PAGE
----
According to Jason Miller’s, Welcome To The Funnel, there are three types of thought leadership that all relate back to the content your business is creating: industry thought leadership, product thought leadership and organizational thought leadership.
Miller recommends applying these different types of thought leadership based on what your company does well and where the biggest opportunities lie.
“Bottom line: focus on the area(s) where you can make an impact and add value to the conversation instead of just adding noise,” said Miller.
With that said, you may not have heard of Marie Forleo, but the people who have heard of this thought leader are some of the most influential and powerful players in business and entrepreneurship. MarieTV has 136,000 YouTube subscribers and has had a wide-range of guests on her show from Tony Robbins to Arianna Huffington.
Marie herself has appeared on Oprah and leads a dedicated community of successful, aspiring men and women looking to achieve a better life and business. She might not have as many subscribers as some other more commonly known YouTubers, but this has little to no bearing on the amount of influence she wields as an industry thought leader.
The fragmentation of the social fabric of the web can be likened to the dynamic of a high-school cafeteria. There are many different cliques forming and each has their own social currency and way of appropriating and gauging influence. In each group, the popular kids are rarely the people with the most friends; rather, they are ones with the friends who matter the most.
Marie Forleo and her friends might signal social influence if you are part of the social subculture that calls itself “digital entrepreneurs,” but if you’re a part of the “anime enthusiast” subculture Marie Forleo wouldn’t matter to you even if she had a million subscribers.
So many social marketers are obsessed with “volumetrics.” Countless resumes are filled with statements like “Gained client +30K Instagram followers,” but all these measurements of volume are pointless. Those thousands of followers might as well be bots if they are not part of the subculture that will be receptive to your brand.
This volume-obsessed mindset typifies the “click-bait” mentality of trying to acquire as many views, clicks, likes and shares as possible. However, this exemplifies the old model of media creation where instead of appealing to customers, publishers were appealing to advertisers. It is important to become self-aware of your communities in order to best reach their members.
When your content is replacing your advertising, volume is meaningless and influence becomes the most important thing. Speaking the language of your target audience and embracing the subculture that is shaping their online lives is the only sure-fire way to create content that will appeal to them. If 2014 was the year of click-bait, 2015 will be the year of “clique-bait.” [Click to Tweet]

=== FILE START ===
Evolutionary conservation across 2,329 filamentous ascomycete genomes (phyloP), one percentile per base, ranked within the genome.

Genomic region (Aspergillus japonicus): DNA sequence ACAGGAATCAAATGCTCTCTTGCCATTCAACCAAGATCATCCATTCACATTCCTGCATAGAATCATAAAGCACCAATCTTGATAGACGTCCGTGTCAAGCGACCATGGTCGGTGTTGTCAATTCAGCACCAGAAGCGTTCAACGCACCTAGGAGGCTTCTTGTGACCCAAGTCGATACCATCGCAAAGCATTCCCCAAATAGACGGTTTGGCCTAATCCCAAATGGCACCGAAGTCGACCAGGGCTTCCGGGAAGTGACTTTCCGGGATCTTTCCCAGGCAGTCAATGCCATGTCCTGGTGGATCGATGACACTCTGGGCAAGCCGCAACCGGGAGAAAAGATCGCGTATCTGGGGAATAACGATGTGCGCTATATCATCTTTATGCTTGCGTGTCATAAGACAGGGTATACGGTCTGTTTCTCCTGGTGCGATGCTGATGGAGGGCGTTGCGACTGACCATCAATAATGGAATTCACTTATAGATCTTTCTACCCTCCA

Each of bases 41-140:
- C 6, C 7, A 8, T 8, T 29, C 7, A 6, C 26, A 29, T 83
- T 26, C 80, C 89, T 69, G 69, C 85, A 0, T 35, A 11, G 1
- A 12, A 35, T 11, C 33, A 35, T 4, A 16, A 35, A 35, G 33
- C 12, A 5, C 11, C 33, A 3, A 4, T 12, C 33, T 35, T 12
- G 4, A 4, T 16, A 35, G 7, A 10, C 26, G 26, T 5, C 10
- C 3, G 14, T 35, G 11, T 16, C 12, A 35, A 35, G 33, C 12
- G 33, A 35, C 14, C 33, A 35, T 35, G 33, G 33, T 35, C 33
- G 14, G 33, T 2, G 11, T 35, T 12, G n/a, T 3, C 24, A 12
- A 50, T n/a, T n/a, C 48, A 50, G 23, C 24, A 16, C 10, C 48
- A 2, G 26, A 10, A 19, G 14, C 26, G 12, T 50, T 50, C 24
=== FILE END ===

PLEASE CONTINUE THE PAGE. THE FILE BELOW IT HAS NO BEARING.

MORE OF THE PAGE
In much the same way that companies and brands will begin purchasing or creating hyper-niche publications, they will also begin pursuing endorsement deals with micro-celebrities that regularly produce their own content.
In his book Unleashing the Ideavirus, Seth Godin talked about the viral influencer as a “sneezer” (i.e. someone who spread ideas simply by embracing them). As mentioned in the previous section, these influential individuals don’t always have the biggest followings, but they do have a highly engaged and receptive audience. In addition, the ideal sneezer will have other sneezers who pay attention to what they say.
The emerging culture of online micro-celebrity bloggers, Twitter personalities, or Instagram stars is by no means new to social media marketing. The past few years have seen marketers begin to realize the power of small, distinctly influential online personalities. However, as communities continue to become ever more specialized, these influencers will start to be defined by different metrics than they currently are.
Instead of looking for micro-celebrities with lots of followers or likes, it will become increasingly important to tease out the actual composition of their following. An Instagram following of 10,000 might seem unimpressive, but if that following consists of 50 other sneezers relevant to the niche you’re going after, plus another 9,900 members of that same niche then that small-seeming number begins to look much bigger.
An example of a brand that is ahead of the curve is counter-culture backpack company Sprayground. Their Instagram boasts one of the most dynamic and dedicated followings and has created a thriving subculture. One key to their success has been maintaining and pursuing relationships with dozens of Instagram micro-celebrities.
Sprayground understands carefully picks these partners not based on the gross volume of followers they have, but rather on the clout they have within the community they’ve built.